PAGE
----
Thank you again Geraldine for sharing your inspiring brave story and your truly beautiful pictures of your head. The artwork is just stunning!!
I come from three generations of alopecia sufferers. And if the truth be known, it could be four as there was an Aunt on my mothers’ side who wore wigs but we were never allowed talk about that. I suppose times were different back then. My Mum lost all her hair in her early thirties and wore a wig at all times. She never accepted being bald or even discussing it. The only thing she would say was that it happened quickly. She would often recount to us that she woke one morning to find her hair on the pillow beside her, like a bird’s nest! I don’t know if this is true as I was too young to be conscious of her hair loss but it is certainly the story she stuck to up until she passed away in 2016.
I was luckier. I didn’t lose all my hair until I was 50. As a kid, I had the tiniest of bald patches (about the size of the top of my little finger) at the start of my hairline just where I parted my hair. It never bothered me and never grew in size. Then after my second child was born I began to notice more hair than usual in the drain after a shower and all of a sudden, I had two gold ball sized bald patches at the back of my head. I freaked out about this at the time as I knew how alopecia had affected my Mum. My diet and fitness level at the time were good but I was in a stressful job as I’m a freelance filmmaker and was about to embark on making my second feature film. I spent a lot of precious time and money on specialists but didn’t find them helpful. Eventually I found a wonderful acupuncturist and after about six sessions the hair grew back.………until that is, New Year’s Eve, 2008. I had been working very long hours all autumn and was also going through the menopause when suddenly I experienced the true horror show of clumps of hair falling down the drain every time I showered. It was horrendous and happened so fast. It really was like being in my very own horror movie but once the hair was gone, I just picked myself up and got on with life, as they say. I worked right through that stressful period but I absolutely hated going to a wig shop as I was never one for styled hair or hairdressers.
The day I wore my first wig into work two colleagues actually got up from the table and laughed their way out of the room. That was hard but others around me were really supportive so I ditched the wig and bought loads of nice scarves which I wear all the time. I took comfort in the fact that I still had my lovely eyelashes and eyebrows but alas six months after I lost my hair, I lost them too. I never cried over my hair loss – it’s not a life-threatening disease and I don’t suffer any physical pain and I know life can be so much tougher for others but I wasn’t prepared for the grief and loss I experienced when my sixteen-year old son lost all his hair. My son has a hearing disability you see, and he wears aids on both ears so he stopped going to school because they wouldn’t allow him to wear his beanie hat in class and he said he looked like a freak without it. I cried all the time then, hiding in the bathroom at home and in work or walking the dog or in the car in city traffic jams. I felt utterly stupid because I’m not a crier but I just couldn’t stop the tears from flowing. Cian did return to school the next year and his mates were fantastic because they stood up for him in many tricky situations that could have pushed him out of school again. After two years of living abroad he’s back in Ireland and in college. He is a young confident twenty something and like you Amber, he wears his alopecia lightly. He does not let it define who he is and I am so proud of him for that. Cian gave me the strength to do what I have always wanted, to get my head tattooed. I am sending you a pic with this email. Now, in the summertime (I just find it too damn cold in winter), my bald head is a great conversation piece. I do think sharing stories can help others know its early days for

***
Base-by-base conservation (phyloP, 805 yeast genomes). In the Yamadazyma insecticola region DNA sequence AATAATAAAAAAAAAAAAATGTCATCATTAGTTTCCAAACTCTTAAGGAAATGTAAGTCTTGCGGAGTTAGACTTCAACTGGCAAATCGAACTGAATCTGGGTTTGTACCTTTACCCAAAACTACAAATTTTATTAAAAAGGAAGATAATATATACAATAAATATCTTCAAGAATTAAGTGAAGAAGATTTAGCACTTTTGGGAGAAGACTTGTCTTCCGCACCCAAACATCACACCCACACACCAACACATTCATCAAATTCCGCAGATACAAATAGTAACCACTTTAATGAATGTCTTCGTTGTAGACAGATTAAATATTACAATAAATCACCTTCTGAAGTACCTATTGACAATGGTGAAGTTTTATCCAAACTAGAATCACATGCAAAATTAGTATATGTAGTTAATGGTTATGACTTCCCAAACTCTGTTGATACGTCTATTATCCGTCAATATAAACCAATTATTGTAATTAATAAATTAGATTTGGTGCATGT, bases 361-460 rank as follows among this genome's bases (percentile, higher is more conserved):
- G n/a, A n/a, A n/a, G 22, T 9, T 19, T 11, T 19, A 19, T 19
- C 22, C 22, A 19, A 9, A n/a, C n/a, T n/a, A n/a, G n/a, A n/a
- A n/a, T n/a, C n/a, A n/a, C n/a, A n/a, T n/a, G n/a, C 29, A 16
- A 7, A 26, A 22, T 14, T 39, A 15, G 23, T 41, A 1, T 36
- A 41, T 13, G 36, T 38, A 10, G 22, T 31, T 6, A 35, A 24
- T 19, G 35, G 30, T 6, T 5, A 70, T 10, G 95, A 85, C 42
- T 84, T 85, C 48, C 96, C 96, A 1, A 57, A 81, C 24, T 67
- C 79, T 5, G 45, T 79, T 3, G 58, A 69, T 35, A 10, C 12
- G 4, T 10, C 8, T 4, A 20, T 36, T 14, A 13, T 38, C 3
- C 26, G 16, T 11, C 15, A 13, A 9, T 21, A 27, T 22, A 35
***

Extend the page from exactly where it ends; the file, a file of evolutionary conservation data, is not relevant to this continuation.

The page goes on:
My next mission is to make a documentary about this condition as I know that it is a growing problem and I would love to find out more about the current research. I have never written to anyone about my hair loss until I heard a mum and daughter on an RTE radio show last December https://www.rte.ie/radio/utils/radioplayer/rteradioweb.html#!rii=b9_21476487_19148_10-12-2018_)
My heart went out to the mum, Yvonne as she was going through her hair loss at the time and it was very emotional and stressful for her. I wrote to the show and asked them to send on my letter to her. I’m not really one for support groups but after hearing Yvonne and her daughter Shannon going live on radio, I just felt that I wanted to reach out to them, to let them know they are not alone. So, here’s a link to me on Ray D’Arcy
If we want to truly understand this auto immune condition, then sharing stories is vital. Thanks for taking that brave step to be open about your own story and best wishes for the future.